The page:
Now, if you track a lot of things, and have a lot of lists to get through, then you’ll need to find a place to put all of that. Ok, this is the tricky part. Many people start from the middle of the journal, with these trackers. I, personally, start from the back, since I don’t know how far the actual journal will take me. These lists and trackers can be as personal or as work related as you’d like. For me, I mix up my journal, it’s both personal and for projects, so I’ve added personal lists, like books I want to read, how much money I want to save up this year, what TV shows I will watch, and what crochet/knitting patterns I should try. I’ve even added a New Year’s Resolution tracker. Of course, I won’t be tracking those resolutions rather closely. In fact, I’ve decided to take a look at them once a month, to remind myself what I had planned at the beginning of the year, and ask myself if I’m at all close to achieving those goals.
Once you have those core elements in place, you can start doodling. In fact, I’d recommend saving a few pages for any doodle inspirations you may have. You can create your own colouring page, or find inspiration in decorating your BuJo, while you explore the world of doodling. Otherwise, you can be inspired to experiment with other types of hobbies. I delved into the world of calligraphy and lettering, thanks to my BuJo, and the inspiration I took from websites like Pinterest, Tumblr and Instagram.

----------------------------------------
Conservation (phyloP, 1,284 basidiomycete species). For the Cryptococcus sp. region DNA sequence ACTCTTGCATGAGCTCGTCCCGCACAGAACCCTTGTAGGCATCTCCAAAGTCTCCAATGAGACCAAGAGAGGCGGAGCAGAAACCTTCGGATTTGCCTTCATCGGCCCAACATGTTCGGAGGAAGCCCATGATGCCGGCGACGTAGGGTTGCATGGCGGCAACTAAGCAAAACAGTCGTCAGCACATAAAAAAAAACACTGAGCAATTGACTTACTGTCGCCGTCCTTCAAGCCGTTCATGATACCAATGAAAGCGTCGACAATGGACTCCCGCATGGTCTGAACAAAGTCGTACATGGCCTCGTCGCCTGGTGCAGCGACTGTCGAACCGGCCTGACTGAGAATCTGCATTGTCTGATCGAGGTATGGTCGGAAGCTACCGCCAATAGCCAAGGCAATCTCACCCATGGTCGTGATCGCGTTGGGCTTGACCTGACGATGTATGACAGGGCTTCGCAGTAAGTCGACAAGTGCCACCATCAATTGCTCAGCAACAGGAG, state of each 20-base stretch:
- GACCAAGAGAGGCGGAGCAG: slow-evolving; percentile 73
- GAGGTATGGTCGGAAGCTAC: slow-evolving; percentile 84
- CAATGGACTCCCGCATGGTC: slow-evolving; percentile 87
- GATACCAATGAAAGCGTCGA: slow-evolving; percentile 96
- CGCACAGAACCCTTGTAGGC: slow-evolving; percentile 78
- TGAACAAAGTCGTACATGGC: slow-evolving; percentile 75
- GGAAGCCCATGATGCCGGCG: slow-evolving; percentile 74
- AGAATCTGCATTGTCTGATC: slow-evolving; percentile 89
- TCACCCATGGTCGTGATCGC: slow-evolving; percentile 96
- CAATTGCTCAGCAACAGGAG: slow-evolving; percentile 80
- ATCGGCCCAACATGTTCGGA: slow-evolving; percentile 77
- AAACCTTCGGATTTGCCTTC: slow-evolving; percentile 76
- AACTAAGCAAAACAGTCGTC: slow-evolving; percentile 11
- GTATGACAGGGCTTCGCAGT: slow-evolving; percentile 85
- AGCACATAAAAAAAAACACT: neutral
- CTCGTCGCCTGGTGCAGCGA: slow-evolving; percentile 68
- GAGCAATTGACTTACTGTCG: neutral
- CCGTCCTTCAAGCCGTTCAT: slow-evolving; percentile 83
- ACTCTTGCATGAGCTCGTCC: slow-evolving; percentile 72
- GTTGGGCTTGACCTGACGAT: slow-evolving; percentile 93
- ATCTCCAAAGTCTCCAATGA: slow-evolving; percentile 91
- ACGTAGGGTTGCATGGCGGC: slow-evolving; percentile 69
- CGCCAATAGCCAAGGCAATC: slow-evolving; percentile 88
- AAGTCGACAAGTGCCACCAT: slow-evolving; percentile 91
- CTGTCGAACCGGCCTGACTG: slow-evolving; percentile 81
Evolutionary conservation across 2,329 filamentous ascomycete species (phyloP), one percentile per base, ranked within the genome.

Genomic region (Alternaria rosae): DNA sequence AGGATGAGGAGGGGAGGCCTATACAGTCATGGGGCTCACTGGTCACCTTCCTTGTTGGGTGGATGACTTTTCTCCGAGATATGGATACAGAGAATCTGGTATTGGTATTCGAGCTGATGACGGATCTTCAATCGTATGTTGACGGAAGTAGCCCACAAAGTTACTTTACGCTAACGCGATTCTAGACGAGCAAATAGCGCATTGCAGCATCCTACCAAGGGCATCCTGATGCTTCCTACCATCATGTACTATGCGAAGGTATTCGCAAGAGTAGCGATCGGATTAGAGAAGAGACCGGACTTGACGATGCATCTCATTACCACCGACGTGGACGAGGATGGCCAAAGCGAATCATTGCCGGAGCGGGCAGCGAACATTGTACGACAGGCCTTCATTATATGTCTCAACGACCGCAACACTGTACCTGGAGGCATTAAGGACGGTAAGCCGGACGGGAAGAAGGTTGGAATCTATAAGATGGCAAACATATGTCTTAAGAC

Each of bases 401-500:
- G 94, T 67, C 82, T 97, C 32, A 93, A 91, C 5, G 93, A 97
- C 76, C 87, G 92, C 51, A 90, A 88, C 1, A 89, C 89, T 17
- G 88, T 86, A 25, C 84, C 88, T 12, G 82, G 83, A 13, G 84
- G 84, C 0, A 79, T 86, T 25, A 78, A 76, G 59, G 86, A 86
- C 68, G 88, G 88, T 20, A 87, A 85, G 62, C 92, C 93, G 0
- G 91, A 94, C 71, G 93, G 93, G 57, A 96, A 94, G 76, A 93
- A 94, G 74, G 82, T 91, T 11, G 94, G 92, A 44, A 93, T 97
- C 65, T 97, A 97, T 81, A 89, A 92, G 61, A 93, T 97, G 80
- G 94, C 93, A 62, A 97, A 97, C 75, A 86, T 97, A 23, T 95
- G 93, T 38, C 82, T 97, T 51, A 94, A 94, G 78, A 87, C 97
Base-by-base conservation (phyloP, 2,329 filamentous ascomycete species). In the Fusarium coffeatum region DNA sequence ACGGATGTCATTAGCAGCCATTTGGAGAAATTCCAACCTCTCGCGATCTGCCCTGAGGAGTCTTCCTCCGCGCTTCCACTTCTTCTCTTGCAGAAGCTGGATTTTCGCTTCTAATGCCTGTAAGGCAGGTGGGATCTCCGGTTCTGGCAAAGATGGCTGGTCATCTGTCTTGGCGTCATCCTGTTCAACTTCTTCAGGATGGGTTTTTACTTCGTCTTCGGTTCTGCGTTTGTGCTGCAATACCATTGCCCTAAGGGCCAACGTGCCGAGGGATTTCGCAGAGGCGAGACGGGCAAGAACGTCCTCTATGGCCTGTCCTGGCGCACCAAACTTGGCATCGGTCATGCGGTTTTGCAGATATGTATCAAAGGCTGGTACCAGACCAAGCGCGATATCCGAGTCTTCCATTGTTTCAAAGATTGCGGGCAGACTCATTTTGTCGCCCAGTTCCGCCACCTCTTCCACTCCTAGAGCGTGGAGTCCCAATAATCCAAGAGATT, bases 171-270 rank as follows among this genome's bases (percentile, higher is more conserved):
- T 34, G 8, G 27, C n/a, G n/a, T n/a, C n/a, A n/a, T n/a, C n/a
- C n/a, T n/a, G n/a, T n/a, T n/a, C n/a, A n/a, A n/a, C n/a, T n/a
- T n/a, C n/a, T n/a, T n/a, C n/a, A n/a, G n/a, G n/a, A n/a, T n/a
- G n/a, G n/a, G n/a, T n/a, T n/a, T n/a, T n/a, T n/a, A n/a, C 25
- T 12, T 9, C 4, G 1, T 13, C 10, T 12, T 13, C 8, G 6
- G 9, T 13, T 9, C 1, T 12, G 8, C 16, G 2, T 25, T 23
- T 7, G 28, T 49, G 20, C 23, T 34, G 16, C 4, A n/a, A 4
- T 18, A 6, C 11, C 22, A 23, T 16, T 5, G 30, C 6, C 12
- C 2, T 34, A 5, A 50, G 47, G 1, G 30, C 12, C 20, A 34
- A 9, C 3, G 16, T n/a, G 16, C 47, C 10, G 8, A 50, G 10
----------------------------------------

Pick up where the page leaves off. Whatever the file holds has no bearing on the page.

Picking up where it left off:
My Final Thoughts
In all honesty, I enjoyed my first BuJo. It was difficult to navigate, since I was working with a lined notebook, but it gave me a sense of structure to my plans and projects. I was finally working towards a goal with them, and I only regretted not being able to draw or use more intricate designs for my BuJo, but I know that in time I’ll be able to do that with ease. After all, practice makes perfect!
So, for those of you who’d like to be more organised this year, even though it’s already been a month, I’d highly suggest creating a BuJo for yourself. It’ll definitely help with decluttering your mind, and get you to do the things you need to do. Of course, you’ll need to work hard at it, and not just put it away once you’ve created the spreads. It’s a journal after all.
Well, that’s it from me today. I know I’ll probably have more to say, about my BuJo, and one day, I might go into detail about the things I do for mine, but that’s a conversation for another time. For now, what do you think? Do you have a BuJo? Is this your first time making one? What do you think of the process and the upkeep? Leave your tips in the jar below, and I’ll see you soon!